U.S. inflation fell 0.3% in November

The Consumer Price Index for All Urban Consumers (CPI-U) declined 0.3% in November on a seasonally adjusted basis, the U.S. Bureau of Labor Statistics reported today. Over the last 12 months, the all items index – also called ‘headline inflation’ – increased 1.3%.

The BLS noted that the gasoline index – which fell a whopping 6.6% – posted its sharpest decline since December 2008 and was the main cause of November’s deflation. Food prices were up a moderate 0.2%, but apparel prices fell 1.1%. Medical care commodities were up 0.6%, and shelter costs were up 0.3%.

Holders of I Bonds and TIPS are also interested in non-seasonally adjusted inflation, which is used to adjust the principal balance of TIPS and set future interest rates for I Bonds. In November, the CPI-U index fell to 236.151, a drop of 0.54%. For the last 12 months, non-seasonally adjusted inflation rose 1.3%. I have updated my Tracking Inflation and I Bonds page to reflect these new numbers.

‘Core inflation’ – which strips out food and energy – rose 0.1% in November and 1.7% over the last 12 months. This demonstrates that even without the sharp decline in gasoline prices, inflation is running below the Federal Reserve’s implied target of 2.0%. Until inflation becomes a threat, the Fed has little reason to act quickly to raise short-term interest rates.

Here is a chart of the one-year trend for U.S. inflation, showing the sharply deflationary move since mid-2014:

One-year inflation

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Chart of the day: TIPS yield curve is flattening out

TIPS Yield Curve

Source: Bloomberg

My reaction: “Are my eyes deceiving me?”

A 5-year TIPS is trading on the secondary market with a yield to maturity of 0.31%, just 17 basis points below the yield on a 10-year TIPS, and only 54 basis points below a 30-year TIPS.

This is amazing – and the trend continues to make Thursday’s reopening of CUSIP 912828C99 the year’s most interesting TIPS auction. This is the same 5-year TIPS that is listed in the chart above, with an amazing yield of 0.31%.

One year ago – on Dec. 12, 2013 – TIPS were trading with drastically different yields, according to the Treasury’s Real Yields chart:

  • 5-year: -0.10%, 41 basis points lower than today.
  • 10-year: 0.75%, 27 basis points higher than today
  • 30-year: 1.63%, 78 basis points higher than today

Obviously, the market is pricing in extremely low inflation in the near term, causing the demand for short-term TIPS to plummet, and the yield to rise. The 5-year inflation breakeven rate is down to 1.26%, indicating the market believes inflation will run around that number for the next 4 years, 4 months – the remaining term on this TIPS.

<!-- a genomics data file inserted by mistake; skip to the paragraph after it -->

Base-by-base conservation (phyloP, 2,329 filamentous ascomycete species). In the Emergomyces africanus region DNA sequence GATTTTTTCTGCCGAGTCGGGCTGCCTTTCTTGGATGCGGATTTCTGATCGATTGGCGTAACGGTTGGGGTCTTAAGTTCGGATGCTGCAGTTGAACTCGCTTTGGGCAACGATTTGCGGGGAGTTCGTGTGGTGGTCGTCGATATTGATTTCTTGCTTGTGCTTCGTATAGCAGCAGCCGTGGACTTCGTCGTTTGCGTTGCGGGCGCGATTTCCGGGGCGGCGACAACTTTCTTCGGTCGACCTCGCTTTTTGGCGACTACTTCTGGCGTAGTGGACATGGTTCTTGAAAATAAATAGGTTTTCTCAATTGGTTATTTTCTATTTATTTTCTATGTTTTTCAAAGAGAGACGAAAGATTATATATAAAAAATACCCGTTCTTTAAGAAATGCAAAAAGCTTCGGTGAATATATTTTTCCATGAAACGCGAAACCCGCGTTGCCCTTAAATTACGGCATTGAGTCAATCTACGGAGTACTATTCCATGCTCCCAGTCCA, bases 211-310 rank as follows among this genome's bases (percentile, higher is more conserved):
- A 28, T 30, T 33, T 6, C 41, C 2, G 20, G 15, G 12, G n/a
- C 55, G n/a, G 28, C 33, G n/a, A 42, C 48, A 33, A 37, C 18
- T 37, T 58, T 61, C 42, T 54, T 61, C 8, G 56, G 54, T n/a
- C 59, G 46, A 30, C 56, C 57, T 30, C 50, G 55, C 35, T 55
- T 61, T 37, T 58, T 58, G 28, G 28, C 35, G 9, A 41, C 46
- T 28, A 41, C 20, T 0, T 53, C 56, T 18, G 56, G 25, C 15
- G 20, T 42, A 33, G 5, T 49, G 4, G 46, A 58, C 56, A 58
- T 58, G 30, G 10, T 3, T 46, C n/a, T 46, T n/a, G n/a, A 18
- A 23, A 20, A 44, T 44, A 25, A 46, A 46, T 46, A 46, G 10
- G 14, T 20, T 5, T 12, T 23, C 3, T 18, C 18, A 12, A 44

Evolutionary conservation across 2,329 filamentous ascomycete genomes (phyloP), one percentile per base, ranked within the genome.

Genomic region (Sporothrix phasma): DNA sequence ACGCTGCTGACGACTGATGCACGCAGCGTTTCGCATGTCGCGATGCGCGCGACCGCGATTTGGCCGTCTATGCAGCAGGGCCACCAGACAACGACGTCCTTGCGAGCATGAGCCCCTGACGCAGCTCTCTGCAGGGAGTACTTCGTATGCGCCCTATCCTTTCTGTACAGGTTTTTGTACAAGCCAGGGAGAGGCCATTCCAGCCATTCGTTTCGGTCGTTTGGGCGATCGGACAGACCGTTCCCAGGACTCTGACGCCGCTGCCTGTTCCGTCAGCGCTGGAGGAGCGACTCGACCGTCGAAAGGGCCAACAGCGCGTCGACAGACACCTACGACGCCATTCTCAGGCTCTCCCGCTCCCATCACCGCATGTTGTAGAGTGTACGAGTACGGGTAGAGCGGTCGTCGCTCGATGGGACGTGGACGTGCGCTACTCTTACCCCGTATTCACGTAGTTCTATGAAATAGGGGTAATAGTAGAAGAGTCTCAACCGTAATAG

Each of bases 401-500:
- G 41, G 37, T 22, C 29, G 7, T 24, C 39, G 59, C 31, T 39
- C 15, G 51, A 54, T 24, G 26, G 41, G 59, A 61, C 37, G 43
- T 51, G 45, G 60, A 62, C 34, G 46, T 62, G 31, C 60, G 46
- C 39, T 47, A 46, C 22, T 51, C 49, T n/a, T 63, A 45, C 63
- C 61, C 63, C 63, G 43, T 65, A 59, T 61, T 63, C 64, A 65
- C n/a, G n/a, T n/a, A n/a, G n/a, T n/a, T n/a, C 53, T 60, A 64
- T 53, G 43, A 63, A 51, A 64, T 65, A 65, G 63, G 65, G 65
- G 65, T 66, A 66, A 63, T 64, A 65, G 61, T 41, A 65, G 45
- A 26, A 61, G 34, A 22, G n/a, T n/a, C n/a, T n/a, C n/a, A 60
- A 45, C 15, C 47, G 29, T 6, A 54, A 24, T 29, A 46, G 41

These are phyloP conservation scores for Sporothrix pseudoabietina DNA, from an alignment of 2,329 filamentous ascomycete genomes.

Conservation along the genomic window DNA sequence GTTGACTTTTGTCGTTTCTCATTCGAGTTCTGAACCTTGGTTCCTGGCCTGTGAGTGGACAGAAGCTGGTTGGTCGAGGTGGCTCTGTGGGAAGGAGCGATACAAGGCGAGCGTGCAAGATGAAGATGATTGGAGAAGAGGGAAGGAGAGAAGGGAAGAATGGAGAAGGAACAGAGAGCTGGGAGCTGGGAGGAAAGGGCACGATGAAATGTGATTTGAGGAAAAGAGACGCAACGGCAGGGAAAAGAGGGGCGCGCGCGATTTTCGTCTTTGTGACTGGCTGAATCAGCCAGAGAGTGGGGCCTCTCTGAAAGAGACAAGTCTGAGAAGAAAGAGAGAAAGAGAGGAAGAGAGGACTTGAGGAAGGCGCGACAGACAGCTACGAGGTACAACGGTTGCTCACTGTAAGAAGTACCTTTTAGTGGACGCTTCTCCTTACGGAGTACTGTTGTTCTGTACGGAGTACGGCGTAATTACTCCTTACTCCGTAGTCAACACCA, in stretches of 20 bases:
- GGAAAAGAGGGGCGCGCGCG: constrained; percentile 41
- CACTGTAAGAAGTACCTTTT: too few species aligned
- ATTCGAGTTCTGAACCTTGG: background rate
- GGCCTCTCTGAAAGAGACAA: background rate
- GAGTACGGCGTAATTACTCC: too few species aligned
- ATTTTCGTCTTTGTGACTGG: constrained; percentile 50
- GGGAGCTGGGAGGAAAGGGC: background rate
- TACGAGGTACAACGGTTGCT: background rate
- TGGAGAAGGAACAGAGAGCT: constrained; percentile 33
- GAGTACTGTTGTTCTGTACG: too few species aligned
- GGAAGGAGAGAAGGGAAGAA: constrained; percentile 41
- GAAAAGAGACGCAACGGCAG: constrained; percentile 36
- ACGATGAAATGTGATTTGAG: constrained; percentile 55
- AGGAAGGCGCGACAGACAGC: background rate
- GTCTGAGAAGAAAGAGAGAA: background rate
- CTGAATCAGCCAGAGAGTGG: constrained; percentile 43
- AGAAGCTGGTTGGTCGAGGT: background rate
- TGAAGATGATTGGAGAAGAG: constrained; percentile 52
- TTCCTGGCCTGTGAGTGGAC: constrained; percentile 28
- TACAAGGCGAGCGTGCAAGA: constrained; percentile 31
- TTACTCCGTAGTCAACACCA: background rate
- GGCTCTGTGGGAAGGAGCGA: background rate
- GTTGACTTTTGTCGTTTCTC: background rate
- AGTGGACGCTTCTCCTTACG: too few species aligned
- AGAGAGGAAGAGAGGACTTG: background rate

If you think inflation will end up higher, this TIPS is a definite buy versus a nominal 5-year Treasury, which is currently yielding 1.57%.

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Up next: 5-year TIPS will reopen at auction Thursday, Dec. 18, 2014

Hey TIPS fans, we’re going to close out 2014 with a very interesting auction – one that might actually be worth an investment, especially if you are looking for a short-term TIPS with a positive yield, great inflation breakeven rate and a small discount on price.

The Treasury will announce later this morning (update: here is the announcement) that it will reopen CUSIP 912828C99 on Dec. 18, creating a 4-year, 4-month Treasury Inflation-Protected Security with a coupon rate of 0.125%. Here’s what we know about that issue:

  • It was first auctioned April 17, 2014 with a yield to maturity of -0.213%, requiring buyers to pay up to get the 0.125% coupon rate. The adjusted price was $101.87 for $100 of value.
  • It was reopened Aug. 21, 2014 with a yield to maturity of -0.281% and an adjusted price of $103.62 per $100 of value, which included about a 1.7% bump to principal because of inflation. (Hard to remember that inflation was running higher earlier in the year.)

This TIPS is a great example of odd developments in the Treasury market in 2014. Long-term TIPS yields have fallen, but shorter-term yields have risen. I think this has happened for a couple of reasons: 1) inflation looks to be very mild over the near future, with oil prices plummeting, and 2) the Federal Reserve keeps hinting that a rise in short-term interest rates is coming in 2015.